If you frequent the WVUM office, you have surely heard a loud honk when the weather becomes cloudy. This is not a new style in music that “the Voice” is promoting—instead the noise comes from the UM swimming pool across from the office. That honk is an alarm that lets students know that there is a risk of lighting, and that they must evacuate the pool. This is the sort of precaution that keeps swimmers safe during storms, and during hurricane season all precautions should be taken.
This Saturday, August 28th , a group of four swimmers in Ocean City, Maryland, showed signs of distress and three were rescued by officials. Now a search is on to find the fourth swimmer, who is believed to have been carried by strong rip currents. The local officials are still looking for the swimmer. These dangerous rip tides are caused by Hurricane Danielle. Off the east coast of the country, Danielle is affecting swimmers and surfers alike in the Maryland beach areas. 250 surf rescues were made in Ocean City on Saturday alone, due to the storm.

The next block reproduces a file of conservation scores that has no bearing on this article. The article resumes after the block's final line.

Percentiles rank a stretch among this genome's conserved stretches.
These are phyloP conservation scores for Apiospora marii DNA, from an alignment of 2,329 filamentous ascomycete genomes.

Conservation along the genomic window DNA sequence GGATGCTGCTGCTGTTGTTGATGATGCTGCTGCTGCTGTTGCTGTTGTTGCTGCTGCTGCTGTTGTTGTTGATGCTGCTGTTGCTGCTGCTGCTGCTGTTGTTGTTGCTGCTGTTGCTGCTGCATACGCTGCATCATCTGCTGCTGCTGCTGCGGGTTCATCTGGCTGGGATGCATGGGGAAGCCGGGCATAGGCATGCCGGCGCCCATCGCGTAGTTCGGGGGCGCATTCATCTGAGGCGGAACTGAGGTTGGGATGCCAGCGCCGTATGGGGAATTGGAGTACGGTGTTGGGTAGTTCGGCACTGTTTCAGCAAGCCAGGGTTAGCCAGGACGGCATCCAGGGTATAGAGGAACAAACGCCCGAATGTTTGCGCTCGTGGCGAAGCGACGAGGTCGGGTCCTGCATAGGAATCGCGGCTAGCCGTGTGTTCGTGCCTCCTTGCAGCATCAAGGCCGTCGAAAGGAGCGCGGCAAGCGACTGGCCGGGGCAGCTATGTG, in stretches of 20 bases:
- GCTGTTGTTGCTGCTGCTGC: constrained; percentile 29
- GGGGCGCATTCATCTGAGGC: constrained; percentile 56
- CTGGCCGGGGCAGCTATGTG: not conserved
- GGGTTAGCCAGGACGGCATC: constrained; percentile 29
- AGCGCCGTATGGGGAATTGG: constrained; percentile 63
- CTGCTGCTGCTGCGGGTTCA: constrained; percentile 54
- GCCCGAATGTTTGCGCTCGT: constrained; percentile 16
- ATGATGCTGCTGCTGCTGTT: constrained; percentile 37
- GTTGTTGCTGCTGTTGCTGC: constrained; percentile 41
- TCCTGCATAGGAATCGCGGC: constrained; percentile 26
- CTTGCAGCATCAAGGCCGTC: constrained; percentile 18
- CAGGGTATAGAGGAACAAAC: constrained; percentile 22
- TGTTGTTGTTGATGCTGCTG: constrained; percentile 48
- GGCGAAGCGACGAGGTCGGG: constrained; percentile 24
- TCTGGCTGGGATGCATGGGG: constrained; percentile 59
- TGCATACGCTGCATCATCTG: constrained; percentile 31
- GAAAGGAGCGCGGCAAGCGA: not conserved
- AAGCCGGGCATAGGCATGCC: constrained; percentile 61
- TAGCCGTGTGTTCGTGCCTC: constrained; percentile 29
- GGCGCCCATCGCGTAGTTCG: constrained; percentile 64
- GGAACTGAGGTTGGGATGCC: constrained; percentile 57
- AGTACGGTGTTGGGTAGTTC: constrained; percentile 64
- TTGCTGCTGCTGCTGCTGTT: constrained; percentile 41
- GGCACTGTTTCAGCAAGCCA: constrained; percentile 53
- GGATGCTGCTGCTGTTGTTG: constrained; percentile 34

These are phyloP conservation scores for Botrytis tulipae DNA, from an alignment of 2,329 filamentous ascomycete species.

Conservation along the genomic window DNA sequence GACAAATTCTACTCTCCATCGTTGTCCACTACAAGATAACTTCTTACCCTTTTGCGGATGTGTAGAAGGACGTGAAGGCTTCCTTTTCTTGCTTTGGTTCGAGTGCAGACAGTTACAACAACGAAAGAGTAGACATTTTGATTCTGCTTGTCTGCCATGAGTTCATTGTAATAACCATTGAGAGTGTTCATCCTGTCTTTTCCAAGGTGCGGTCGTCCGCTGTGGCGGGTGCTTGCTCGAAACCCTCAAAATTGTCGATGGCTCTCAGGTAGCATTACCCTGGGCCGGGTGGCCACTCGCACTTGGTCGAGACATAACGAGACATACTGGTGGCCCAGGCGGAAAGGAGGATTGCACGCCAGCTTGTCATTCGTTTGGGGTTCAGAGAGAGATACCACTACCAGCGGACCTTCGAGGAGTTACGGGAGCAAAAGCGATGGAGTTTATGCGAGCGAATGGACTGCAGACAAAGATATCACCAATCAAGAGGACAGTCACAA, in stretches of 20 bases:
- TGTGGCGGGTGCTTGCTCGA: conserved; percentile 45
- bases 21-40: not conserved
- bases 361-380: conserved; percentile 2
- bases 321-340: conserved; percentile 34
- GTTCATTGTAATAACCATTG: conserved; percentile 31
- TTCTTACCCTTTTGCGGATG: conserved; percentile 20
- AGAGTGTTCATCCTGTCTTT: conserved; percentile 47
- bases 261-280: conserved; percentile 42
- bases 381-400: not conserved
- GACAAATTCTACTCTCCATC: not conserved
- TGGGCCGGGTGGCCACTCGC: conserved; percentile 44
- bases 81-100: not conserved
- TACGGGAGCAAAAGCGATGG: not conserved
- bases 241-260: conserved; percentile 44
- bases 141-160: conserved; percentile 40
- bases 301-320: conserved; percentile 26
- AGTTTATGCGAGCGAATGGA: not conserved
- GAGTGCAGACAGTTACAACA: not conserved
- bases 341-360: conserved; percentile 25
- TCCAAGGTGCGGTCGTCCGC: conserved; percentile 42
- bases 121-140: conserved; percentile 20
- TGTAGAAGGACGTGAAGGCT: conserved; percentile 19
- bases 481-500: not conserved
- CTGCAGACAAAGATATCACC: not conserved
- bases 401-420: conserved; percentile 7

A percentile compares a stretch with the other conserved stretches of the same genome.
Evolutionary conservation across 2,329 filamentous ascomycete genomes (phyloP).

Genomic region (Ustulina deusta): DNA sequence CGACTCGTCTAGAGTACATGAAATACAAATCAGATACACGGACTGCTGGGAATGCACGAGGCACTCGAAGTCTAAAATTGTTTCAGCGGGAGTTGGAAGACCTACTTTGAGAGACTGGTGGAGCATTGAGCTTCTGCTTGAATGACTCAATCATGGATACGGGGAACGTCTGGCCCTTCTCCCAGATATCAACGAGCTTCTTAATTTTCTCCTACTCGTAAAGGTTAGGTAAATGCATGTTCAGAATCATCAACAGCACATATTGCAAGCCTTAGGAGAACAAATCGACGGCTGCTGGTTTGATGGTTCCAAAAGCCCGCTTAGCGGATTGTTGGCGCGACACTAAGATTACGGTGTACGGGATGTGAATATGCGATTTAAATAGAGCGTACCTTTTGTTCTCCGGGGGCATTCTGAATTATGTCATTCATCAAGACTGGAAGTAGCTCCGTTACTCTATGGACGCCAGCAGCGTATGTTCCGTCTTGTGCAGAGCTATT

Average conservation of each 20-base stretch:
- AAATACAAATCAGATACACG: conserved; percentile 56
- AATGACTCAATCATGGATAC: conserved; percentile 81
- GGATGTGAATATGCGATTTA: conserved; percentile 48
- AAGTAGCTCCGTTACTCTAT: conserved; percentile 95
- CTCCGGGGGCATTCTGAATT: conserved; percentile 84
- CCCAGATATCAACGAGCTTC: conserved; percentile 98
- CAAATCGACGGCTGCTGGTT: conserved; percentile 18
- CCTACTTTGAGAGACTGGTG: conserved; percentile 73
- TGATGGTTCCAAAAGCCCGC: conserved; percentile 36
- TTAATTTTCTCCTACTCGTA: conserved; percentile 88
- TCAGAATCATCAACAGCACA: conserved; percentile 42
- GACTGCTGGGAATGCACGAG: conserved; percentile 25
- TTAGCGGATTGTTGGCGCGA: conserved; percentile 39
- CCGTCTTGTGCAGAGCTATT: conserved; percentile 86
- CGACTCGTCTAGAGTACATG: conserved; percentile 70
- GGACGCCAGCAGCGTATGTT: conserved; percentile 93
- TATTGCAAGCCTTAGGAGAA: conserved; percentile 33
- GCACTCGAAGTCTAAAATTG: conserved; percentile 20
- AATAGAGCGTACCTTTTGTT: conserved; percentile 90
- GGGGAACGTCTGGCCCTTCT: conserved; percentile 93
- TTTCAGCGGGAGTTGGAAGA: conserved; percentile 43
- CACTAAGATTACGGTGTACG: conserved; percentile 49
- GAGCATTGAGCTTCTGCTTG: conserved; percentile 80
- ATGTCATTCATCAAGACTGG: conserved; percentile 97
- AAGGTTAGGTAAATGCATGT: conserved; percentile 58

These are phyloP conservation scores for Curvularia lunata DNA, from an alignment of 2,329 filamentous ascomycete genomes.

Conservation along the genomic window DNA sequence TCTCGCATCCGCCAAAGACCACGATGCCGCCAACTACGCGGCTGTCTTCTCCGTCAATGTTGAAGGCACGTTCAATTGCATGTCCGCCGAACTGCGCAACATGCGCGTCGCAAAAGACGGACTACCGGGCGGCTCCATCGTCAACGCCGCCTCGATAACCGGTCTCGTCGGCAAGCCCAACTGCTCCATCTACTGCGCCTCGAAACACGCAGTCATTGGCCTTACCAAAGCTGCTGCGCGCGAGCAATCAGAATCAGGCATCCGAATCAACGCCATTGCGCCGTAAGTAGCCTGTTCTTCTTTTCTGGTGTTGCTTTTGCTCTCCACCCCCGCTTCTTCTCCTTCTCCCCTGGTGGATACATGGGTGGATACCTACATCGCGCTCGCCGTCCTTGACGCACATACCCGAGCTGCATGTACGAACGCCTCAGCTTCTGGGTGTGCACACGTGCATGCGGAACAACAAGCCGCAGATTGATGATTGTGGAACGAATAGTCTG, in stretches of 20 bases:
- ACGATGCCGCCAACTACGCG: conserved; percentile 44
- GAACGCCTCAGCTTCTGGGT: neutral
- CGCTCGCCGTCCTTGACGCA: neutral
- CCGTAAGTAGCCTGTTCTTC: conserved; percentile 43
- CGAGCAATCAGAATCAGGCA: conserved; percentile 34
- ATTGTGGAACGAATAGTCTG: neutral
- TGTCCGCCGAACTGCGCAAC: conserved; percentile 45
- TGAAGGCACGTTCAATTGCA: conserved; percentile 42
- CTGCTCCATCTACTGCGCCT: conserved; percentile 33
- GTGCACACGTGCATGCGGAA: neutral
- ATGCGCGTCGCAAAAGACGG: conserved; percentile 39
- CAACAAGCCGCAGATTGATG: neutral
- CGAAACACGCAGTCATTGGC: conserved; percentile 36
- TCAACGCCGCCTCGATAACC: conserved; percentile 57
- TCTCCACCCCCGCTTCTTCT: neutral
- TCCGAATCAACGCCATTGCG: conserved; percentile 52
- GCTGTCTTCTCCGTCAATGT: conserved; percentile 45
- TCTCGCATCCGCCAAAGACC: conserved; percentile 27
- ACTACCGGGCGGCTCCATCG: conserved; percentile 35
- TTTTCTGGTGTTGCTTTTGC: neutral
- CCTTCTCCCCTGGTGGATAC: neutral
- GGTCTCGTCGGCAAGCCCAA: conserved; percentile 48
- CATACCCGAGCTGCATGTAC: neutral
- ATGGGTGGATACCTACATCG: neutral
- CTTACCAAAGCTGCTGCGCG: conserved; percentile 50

Danielle’s effects are also being felt on Florida’s beaches. In Brevard county, 30 rescues were made because of dangerous rip currents. There are reports all along Florida’s coast of similar stories. Beach patrol officials are advising that swimmers stay close to life guard stations, and that they avoid swimming past 6 p.m.
WVUM would like to remind you to always take precaution when there is a storm near the coast, to be alert of all the safety signs posted on the beach, and to always stay out of the water when you hear the honk. Remember, you can’t keep it locked if you’re drowning!
Image provided by NASA telescopes of Hurricane Danielle